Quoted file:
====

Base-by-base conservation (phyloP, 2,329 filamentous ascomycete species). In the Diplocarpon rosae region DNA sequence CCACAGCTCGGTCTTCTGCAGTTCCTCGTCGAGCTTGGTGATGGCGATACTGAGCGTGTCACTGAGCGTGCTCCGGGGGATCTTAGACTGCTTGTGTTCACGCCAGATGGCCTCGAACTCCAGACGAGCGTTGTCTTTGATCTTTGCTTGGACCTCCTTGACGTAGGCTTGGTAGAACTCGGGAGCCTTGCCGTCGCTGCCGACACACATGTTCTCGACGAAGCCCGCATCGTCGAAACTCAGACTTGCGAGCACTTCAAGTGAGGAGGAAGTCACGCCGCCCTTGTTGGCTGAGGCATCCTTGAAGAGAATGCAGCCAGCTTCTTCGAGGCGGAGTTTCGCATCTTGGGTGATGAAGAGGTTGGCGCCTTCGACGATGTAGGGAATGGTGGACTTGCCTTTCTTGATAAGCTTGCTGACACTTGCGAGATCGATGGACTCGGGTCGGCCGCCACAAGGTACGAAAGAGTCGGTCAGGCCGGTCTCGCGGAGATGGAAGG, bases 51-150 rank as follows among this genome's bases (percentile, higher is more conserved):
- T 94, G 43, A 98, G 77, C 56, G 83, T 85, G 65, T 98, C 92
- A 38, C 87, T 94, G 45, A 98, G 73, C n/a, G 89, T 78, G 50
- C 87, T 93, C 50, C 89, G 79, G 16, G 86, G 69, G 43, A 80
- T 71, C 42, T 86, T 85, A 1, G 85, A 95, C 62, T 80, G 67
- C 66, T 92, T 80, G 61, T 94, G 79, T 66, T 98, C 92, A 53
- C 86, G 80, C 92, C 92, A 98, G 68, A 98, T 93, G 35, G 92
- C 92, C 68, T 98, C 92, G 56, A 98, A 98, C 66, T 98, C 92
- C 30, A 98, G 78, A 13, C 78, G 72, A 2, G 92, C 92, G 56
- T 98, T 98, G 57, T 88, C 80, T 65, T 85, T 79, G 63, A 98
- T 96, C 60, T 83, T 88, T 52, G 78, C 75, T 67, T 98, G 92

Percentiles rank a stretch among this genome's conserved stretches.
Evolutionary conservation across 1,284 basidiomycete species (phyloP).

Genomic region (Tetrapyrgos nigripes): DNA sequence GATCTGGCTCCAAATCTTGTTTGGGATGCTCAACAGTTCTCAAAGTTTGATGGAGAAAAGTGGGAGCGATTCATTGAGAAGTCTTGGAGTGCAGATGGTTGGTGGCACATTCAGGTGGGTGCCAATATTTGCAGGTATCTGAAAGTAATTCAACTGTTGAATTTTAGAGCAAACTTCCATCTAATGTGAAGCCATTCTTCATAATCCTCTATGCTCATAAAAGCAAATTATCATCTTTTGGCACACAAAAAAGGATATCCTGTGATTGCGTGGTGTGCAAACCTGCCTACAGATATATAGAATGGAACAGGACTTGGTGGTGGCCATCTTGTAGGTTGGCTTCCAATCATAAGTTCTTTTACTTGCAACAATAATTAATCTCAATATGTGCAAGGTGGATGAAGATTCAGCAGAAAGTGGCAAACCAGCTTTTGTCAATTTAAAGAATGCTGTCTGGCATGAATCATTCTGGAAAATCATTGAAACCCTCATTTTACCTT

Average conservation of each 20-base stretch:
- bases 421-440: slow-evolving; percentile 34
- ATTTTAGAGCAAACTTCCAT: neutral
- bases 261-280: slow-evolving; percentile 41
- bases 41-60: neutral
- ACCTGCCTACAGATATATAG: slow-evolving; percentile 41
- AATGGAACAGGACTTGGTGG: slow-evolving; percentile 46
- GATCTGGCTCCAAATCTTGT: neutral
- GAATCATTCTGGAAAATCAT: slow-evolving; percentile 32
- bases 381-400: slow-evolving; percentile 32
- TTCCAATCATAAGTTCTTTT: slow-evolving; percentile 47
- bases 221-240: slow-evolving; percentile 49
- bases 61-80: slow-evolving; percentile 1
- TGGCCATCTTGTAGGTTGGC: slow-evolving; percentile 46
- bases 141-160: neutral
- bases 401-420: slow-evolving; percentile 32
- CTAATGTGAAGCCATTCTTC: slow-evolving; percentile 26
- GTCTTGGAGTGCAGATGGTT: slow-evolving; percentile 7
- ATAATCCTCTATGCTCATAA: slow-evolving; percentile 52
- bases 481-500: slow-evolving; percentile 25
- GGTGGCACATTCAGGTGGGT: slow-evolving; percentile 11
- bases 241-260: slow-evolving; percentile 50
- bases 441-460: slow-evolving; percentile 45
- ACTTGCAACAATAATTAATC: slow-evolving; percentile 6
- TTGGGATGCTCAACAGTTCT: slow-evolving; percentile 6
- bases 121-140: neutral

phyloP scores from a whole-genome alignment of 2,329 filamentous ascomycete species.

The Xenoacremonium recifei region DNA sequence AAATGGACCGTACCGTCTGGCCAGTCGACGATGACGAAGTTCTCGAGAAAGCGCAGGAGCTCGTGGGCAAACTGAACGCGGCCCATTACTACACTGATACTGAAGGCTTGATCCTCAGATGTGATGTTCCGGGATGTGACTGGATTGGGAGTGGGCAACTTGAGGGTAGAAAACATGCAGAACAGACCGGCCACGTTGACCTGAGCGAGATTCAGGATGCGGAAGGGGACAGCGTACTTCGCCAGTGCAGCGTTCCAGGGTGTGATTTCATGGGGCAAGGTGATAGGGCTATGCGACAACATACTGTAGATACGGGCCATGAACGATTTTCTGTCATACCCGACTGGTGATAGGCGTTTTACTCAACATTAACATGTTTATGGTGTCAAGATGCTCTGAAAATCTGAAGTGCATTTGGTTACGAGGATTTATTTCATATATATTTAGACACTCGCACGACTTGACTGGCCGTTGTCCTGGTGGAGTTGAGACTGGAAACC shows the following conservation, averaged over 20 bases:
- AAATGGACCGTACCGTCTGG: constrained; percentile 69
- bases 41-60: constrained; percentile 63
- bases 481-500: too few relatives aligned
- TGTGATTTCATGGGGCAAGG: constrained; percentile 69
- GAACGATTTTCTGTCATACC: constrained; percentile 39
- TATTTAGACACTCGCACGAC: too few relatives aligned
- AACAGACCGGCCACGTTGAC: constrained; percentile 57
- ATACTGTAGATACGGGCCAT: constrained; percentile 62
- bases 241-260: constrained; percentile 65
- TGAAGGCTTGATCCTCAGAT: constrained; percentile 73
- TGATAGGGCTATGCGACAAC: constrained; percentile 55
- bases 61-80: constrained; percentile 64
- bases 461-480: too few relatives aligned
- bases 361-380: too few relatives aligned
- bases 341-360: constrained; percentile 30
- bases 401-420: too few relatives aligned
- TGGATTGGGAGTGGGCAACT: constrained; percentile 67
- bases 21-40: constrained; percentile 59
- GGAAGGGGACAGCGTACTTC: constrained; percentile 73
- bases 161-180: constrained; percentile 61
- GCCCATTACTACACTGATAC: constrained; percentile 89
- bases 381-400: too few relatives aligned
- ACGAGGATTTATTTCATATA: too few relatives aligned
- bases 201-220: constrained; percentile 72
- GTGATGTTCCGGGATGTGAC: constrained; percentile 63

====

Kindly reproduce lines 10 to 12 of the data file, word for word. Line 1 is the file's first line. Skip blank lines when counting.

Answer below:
- T 98, T 98, G 57, T 88, C 80, T 65, T 85, T 79, G 63, A 98
- T 96, C 60, T 83, T 88, T 52, G 78, C 75, T 67, T 98, G 92

Percentiles rank a stretch among this genome's conserved stretches.